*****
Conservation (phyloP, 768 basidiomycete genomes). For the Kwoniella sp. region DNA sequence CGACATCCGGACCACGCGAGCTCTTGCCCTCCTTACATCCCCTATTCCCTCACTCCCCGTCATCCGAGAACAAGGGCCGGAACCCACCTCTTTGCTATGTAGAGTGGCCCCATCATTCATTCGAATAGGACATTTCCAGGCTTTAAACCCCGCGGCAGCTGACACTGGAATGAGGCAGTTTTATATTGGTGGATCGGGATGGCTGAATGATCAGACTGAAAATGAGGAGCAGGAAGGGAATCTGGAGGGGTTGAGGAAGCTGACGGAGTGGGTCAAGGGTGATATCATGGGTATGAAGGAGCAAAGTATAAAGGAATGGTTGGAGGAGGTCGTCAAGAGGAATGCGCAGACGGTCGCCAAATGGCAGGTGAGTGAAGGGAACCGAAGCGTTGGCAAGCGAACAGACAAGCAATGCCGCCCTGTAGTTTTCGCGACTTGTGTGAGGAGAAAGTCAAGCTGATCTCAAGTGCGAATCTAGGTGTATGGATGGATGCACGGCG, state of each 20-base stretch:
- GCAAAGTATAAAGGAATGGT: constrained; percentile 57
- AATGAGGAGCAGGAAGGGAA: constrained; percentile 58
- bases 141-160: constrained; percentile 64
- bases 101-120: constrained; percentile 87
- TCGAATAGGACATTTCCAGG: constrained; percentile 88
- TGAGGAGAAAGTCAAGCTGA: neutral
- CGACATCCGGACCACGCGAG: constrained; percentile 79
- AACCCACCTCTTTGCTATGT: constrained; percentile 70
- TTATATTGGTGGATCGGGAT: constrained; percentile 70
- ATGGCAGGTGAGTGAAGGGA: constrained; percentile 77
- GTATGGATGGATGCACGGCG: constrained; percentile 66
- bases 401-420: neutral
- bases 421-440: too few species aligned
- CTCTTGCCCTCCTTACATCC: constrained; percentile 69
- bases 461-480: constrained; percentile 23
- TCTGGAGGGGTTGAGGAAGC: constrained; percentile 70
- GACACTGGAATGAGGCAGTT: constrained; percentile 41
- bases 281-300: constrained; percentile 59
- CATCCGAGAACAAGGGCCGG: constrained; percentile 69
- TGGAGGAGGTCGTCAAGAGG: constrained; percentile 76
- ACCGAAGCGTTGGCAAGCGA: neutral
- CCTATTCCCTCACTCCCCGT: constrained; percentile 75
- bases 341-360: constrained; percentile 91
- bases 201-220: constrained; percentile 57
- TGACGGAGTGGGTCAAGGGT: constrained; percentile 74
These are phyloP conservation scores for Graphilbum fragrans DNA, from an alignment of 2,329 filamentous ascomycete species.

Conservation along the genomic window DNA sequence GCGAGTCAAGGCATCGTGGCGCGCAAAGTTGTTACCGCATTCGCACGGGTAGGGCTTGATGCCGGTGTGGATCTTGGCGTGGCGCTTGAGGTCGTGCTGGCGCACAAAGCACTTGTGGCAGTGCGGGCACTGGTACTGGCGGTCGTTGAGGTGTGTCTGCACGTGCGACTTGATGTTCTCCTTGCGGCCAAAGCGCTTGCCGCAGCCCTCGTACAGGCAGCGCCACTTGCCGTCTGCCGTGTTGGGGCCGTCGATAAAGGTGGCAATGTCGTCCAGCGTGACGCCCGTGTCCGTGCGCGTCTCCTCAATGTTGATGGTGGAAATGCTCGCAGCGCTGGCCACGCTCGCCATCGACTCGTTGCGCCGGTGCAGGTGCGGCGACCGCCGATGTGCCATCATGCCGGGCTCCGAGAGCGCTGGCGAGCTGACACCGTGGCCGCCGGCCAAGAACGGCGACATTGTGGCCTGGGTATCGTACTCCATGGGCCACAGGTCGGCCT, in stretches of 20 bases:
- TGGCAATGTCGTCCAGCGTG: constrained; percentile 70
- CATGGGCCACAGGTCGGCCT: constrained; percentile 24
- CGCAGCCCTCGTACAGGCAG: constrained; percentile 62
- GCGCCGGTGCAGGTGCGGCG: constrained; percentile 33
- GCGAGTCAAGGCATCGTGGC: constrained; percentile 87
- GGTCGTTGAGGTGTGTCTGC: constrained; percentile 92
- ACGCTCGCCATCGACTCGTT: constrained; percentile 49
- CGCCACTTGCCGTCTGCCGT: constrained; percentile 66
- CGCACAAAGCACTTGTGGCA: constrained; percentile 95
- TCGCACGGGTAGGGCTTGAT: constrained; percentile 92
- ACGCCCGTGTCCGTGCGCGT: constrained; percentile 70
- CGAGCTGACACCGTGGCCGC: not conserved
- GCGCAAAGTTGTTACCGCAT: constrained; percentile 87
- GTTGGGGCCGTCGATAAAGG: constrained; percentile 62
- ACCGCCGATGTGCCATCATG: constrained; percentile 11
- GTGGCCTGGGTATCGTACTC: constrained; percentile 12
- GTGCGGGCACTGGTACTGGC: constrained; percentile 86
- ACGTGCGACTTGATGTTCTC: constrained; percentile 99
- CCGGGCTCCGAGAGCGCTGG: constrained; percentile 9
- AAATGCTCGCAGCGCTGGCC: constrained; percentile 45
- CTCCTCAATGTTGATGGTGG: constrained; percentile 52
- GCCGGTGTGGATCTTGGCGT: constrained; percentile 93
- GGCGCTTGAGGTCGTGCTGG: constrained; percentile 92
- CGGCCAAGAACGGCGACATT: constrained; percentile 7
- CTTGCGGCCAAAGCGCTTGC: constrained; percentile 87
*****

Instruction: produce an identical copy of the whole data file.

Conservation (phyloP, 768 basidiomycete genomes). For the Kwoniella sp. region DNA sequence CGACATCCGGACCACGCGAGCTCTTGCCCTCCTTACATCCCCTATTCCCTCACTCCCCGTCATCCGAGAACAAGGGCCGGAACCCACCTCTTTGCTATGTAGAGTGGCCCCATCATTCATTCGAATAGGACATTTCCAGGCTTTAAACCCCGCGGCAGCTGACACTGGAATGAGGCAGTTTTATATTGGTGGATCGGGATGGCTGAATGATCAGACTGAAAATGAGGAGCAGGAAGGGAATCTGGAGGGGTTGAGGAAGCTGACGGAGTGGGTCAAGGGTGATATCATGGGTATGAAGGAGCAAAGTATAAAGGAATGGTTGGAGGAGGTCGTCAAGAGGAATGCGCAGACGGTCGCCAAATGGCAGGTGAGTGAAGGGAACCGAAGCGTTGGCAAGCGAACAGACAAGCAATGCCGCCCTGTAGTTTTCGCGACTTGTGTGAGGAGAAAGTCAAGCTGATCTCAAGTGCGAATCTAGGTGTATGGATGGATGCACGGCG, state of each 20-base stretch:
- GCAAAGTATAAAGGAATGGT: constrained; percentile 57
- AATGAGGAGCAGGAAGGGAA: constrained; percentile 58
- bases 141-160: constrained; percentile 64
- bases 101-120: constrained; percentile 87
- TCGAATAGGACATTTCCAGG: constrained; percentile 88
- TGAGGAGAAAGTCAAGCTGA: neutral
- CGACATCCGGACCACGCGAG: constrained; percentile 79
- AACCCACCTCTTTGCTATGT: constrained; percentile 70
- TTATATTGGTGGATCGGGAT: constrained; percentile 70
- ATGGCAGGTGAGTGAAGGGA: constrained; percentile 77
- GTATGGATGGATGCACGGCG: constrained; percentile 66
- bases 401-420: neutral
- bases 421-440: too few species aligned
- CTCTTGCCCTCCTTACATCC: constrained; percentile 69
- bases 461-480: constrained; percentile 23
- TCTGGAGGGGTTGAGGAAGC: constrained; percentile 70
- GACACTGGAATGAGGCAGTT: constrained; percentile 41
- bases 281-300: constrained; percentile 59
- CATCCGAGAACAAGGGCCGG: constrained; percentile 69
- TGGAGGAGGTCGTCAAGAGG: constrained; percentile 76
- ACCGAAGCGTTGGCAAGCGA: neutral
- CCTATTCCCTCACTCCCCGT: constrained; percentile 75
- bases 341-360: constrained; percentile 91
- bases 201-220: constrained; percentile 57
- TGACGGAGTGGGTCAAGGGT: constrained; percentile 74
These are phyloP conservation scores for Graphilbum fragrans DNA, from an alignment of 2,329 filamentous ascomycete species.

Conservation along the genomic window DNA sequence GCGAGTCAAGGCATCGTGGCGCGCAAAGTTGTTACCGCATTCGCACGGGTAGGGCTTGATGCCGGTGTGGATCTTGGCGTGGCGCTTGAGGTCGTGCTGGCGCACAAAGCACTTGTGGCAGTGCGGGCACTGGTACTGGCGGTCGTTGAGGTGTGTCTGCACGTGCGACTTGATGTTCTCCTTGCGGCCAAAGCGCTTGCCGCAGCCCTCGTACAGGCAGCGCCACTTGCCGTCTGCCGTGTTGGGGCCGTCGATAAAGGTGGCAATGTCGTCCAGCGTGACGCCCGTGTCCGTGCGCGTCTCCTCAATGTTGATGGTGGAAATGCTCGCAGCGCTGGCCACGCTCGCCATCGACTCGTTGCGCCGGTGCAGGTGCGGCGACCGCCGATGTGCCATCATGCCGGGCTCCGAGAGCGCTGGCGAGCTGACACCGTGGCCGCCGGCCAAGAACGGCGACATTGTGGCCTGGGTATCGTACTCCATGGGCCACAGGTCGGCCT, in stretches of 20 bases:
- TGGCAATGTCGTCCAGCGTG: constrained; percentile 70
- CATGGGCCACAGGTCGGCCT: constrained; percentile 24
- CGCAGCCCTCGTACAGGCAG: constrained; percentile 62
- GCGCCGGTGCAGGTGCGGCG: constrained; percentile 33
- GCGAGTCAAGGCATCGTGGC: constrained; percentile 87
- GGTCGTTGAGGTGTGTCTGC: constrained; percentile 92
- ACGCTCGCCATCGACTCGTT: constrained; percentile 49
- CGCCACTTGCCGTCTGCCGT: constrained; percentile 66
- CGCACAAAGCACTTGTGGCA: constrained; percentile 95
- TCGCACGGGTAGGGCTTGAT: constrained; percentile 92
- ACGCCCGTGTCCGTGCGCGT: constrained; percentile 70
- CGAGCTGACACCGTGGCCGC: not conserved
- GCGCAAAGTTGTTACCGCAT: constrained; percentile 87
- GTTGGGGCCGTCGATAAAGG: constrained; percentile 62
- ACCGCCGATGTGCCATCATG: constrained; percentile 11
- GTGGCCTGGGTATCGTACTC: constrained; percentile 12
- GTGCGGGCACTGGTACTGGC: constrained; percentile 86
- ACGTGCGACTTGATGTTCTC: constrained; percentile 99
- CCGGGCTCCGAGAGCGCTGG: constrained; percentile 9
- AAATGCTCGCAGCGCTGGCC: constrained; percentile 45
- CTCCTCAATGTTGATGGTGG: constrained; percentile 52
- GCCGGTGTGGATCTTGGCGT: constrained; percentile 93
- GGCGCTTGAGGTCGTGCTGG: constrained; percentile 92
- CGGCCAAGAACGGCGACATT: constrained; percentile 7
- CTTGCGGCCAAAGCGCTTGC: constrained; percentile 87